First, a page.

Mantis Memory Beads

For every life I take, I add a bead to the bracelet. I select his bead while he doses in the sheets beside me. Sweet man. All of them were sweet—the beads on my bracelet. Elsewise our children would grow to be monsters.

“What are you doing?” he asks from the shadows.

I jump. The air conditioning in the hotel kicks on with a whine and a frigid, musty air hits my face and bare shoulders. I draw the comforter around me, too cold now for my camisole.

“Choosing something to remember our evening,” I say. I hadn’t expected him to waken.

“Will we have another?”

“No,” I tell him. I don’t like to lie to them.

A look of sadness crosses his face. This is why I behead them while they sleep. I prefer when they die dreaming of new love. I’m a romantic.

“This isn’t going to be easy for either of us,” I say.

I move to get up. My messenger bag has my kukri knife. Best to do this now. But his expression hardens.

He grabs my wrist and beads spill from my memory box and go ticking across the sticky hardwood floors. Instead of apologizing, he tightens his grip.


I’ve never before felt pain at the hands of one of the fathers.

“So you’re just going to leave,” he says.

“No, I…”

“You think you’re so special. You think you can do better than me?”

He pushes me off the bed, knocking my head against the nightstand. The lamp falls and shatters. I hadn’t imagined the kind-faced man with his soft body had such strength.

“You’re nothing but a slut!”

He scrambles naked from the bed and crawls toward me. I am a Mantis—a predator. So I recognize the look of murder in his eyes. How severe, my misjudgment of his character!

I crabwalk backwards across broken glass toward the messenger bag slung across the desk chair. My hand is almost to the shoulder strap when he seizes my ankle and pulls me toward him. Shards of the lamp slice my bare legs.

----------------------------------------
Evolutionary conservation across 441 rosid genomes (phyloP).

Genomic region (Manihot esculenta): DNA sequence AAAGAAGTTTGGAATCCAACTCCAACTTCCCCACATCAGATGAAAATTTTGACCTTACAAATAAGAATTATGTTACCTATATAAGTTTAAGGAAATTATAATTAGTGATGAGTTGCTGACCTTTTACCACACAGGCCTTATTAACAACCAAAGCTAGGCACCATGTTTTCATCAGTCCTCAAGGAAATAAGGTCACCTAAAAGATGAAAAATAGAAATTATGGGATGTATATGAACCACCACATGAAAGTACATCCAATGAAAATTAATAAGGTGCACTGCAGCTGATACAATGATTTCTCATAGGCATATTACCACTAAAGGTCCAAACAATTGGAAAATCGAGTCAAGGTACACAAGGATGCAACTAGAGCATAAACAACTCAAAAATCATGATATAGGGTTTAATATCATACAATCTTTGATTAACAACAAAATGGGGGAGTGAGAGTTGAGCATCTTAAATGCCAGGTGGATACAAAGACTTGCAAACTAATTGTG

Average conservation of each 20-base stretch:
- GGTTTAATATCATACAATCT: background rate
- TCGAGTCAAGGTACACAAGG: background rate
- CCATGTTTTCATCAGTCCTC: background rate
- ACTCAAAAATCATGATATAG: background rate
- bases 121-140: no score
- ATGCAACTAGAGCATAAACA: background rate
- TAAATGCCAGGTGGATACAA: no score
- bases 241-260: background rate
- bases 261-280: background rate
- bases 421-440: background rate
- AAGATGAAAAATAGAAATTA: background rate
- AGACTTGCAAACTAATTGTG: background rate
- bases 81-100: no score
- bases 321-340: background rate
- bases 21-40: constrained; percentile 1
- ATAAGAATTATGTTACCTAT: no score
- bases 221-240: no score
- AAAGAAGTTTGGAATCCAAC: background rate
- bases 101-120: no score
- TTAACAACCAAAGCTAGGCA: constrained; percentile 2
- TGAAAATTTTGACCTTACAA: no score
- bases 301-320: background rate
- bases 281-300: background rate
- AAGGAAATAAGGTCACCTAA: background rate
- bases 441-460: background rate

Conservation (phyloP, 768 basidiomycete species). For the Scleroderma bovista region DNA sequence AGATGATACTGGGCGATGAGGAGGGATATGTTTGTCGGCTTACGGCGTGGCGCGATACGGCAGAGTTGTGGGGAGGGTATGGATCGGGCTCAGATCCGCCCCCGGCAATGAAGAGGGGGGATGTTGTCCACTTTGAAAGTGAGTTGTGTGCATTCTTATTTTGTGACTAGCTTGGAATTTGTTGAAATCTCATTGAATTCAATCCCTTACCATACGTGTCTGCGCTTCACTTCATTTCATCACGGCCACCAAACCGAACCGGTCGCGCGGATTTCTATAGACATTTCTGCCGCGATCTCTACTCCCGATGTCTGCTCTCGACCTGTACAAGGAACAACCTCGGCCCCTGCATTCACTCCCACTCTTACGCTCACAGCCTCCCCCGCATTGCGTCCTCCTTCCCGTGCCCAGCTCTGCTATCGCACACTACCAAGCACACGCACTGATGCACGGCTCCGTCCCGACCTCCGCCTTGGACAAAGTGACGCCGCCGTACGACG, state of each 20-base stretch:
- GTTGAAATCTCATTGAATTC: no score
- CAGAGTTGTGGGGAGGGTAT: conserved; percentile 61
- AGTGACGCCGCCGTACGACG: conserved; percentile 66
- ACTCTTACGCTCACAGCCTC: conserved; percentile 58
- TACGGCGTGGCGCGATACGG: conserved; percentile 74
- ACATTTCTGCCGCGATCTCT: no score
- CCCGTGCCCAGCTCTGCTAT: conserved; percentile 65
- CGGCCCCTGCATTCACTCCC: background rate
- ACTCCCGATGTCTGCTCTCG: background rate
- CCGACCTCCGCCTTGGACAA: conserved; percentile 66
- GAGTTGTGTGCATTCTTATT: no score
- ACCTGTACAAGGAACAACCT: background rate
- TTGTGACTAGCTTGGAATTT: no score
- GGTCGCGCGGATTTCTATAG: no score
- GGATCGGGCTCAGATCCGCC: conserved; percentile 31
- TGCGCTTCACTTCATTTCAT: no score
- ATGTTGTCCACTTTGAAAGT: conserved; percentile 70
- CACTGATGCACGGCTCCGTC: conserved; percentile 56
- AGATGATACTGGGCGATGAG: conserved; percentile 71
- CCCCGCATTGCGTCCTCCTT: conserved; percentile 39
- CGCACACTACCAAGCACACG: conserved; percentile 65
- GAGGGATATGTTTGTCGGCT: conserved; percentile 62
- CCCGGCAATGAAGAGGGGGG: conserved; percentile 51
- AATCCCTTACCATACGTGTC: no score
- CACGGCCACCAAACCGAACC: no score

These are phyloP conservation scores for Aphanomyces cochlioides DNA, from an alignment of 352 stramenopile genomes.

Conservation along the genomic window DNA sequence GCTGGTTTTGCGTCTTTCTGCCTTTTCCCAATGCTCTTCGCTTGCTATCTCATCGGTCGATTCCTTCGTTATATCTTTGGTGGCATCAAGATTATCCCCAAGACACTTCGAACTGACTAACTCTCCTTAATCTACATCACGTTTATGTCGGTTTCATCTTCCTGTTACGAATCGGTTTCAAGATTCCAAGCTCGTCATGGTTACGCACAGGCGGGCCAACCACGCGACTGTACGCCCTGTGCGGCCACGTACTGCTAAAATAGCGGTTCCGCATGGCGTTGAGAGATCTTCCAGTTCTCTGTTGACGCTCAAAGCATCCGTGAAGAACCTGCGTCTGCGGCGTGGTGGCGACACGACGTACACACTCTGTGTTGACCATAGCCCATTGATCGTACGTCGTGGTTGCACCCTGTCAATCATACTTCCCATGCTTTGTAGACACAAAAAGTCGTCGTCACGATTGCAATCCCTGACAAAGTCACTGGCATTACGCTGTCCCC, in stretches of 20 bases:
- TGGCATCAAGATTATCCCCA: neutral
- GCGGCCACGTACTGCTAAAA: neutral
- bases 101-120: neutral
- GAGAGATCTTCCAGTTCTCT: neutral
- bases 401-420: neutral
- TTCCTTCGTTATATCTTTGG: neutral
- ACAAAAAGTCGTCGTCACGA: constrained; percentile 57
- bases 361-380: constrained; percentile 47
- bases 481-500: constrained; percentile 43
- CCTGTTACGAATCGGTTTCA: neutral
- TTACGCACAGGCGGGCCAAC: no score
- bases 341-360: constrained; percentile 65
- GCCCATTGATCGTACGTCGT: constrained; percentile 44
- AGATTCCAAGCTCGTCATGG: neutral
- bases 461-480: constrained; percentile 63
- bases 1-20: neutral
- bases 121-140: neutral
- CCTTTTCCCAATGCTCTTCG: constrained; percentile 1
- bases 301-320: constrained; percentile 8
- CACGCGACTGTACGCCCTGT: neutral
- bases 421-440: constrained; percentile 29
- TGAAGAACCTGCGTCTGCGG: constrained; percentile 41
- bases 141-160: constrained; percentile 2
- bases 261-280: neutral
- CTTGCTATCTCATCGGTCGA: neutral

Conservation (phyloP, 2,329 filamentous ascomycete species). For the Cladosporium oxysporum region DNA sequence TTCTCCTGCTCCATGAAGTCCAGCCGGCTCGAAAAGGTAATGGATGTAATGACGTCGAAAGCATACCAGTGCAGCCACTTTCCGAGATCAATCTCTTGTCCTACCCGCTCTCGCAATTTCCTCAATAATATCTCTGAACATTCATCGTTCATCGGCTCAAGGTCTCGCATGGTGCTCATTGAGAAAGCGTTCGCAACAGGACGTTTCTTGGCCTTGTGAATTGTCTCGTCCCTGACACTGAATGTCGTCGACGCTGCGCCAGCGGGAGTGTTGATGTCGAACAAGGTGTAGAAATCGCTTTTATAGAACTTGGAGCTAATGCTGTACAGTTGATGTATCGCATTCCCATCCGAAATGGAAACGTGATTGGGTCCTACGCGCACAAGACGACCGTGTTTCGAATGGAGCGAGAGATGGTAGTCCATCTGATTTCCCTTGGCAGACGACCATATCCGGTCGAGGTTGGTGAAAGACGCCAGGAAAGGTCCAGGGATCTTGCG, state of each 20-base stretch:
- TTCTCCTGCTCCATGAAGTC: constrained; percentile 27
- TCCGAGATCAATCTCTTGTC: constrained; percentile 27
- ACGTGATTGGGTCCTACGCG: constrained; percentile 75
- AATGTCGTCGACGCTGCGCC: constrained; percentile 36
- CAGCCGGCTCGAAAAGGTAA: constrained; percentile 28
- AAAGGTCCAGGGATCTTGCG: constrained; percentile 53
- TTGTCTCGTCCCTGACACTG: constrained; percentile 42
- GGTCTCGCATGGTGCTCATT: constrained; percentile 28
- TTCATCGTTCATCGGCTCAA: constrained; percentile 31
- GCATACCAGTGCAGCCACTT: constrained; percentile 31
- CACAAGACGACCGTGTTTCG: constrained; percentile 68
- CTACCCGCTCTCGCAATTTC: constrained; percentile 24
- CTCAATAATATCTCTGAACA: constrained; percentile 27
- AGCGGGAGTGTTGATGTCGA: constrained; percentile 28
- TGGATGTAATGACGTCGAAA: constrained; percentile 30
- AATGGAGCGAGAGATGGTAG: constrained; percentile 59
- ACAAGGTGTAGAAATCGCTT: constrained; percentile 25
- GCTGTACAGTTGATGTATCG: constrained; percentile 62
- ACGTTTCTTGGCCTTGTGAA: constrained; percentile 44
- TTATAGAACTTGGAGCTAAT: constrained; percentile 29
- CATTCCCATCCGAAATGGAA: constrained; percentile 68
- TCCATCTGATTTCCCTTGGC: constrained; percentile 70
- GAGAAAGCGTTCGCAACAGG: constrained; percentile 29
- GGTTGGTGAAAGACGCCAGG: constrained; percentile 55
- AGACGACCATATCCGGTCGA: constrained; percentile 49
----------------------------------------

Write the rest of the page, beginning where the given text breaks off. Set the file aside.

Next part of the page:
“There’s no one you can call for help, slut,” he says.

He grabs the brass base of the broken lamp and raises it above my head. With one surge backwards, I grab the leg of the chair and pull it down. I block his fatal blow with the bag and roll out of reach. He roars with rage.

I open the bag and take hold of the kukri handle. He grabs both my ankles and pulls me toward him again. But I have my knife.

It is horrible.

Never would I choose to cut a throat. I can see his eyes; his pain and his realization. He makes unforgettable gurgles as his lungs try for air and inhale only blood. I’ll never purge those sounds from my dreams. I prefer the back of the neck. It’s instant. I’m a Mantis, not a monster.

I wait until the noises have stopped before I drink. They all have to die so that I can drink and survive the impending birth. In two weeks I will enter my trance and lay my eggs—his offspring. I kneel on the cold, gummy floor and weep.

My bracelet glints at me in the moonlight. All those kind-hearted fathers I killed, all to ensure that my children would be tender too. Would kill only from need and never for pleasure. I’ll never remember where I’ve laid them, the monsters that we spawned tonight. How will I stop them?



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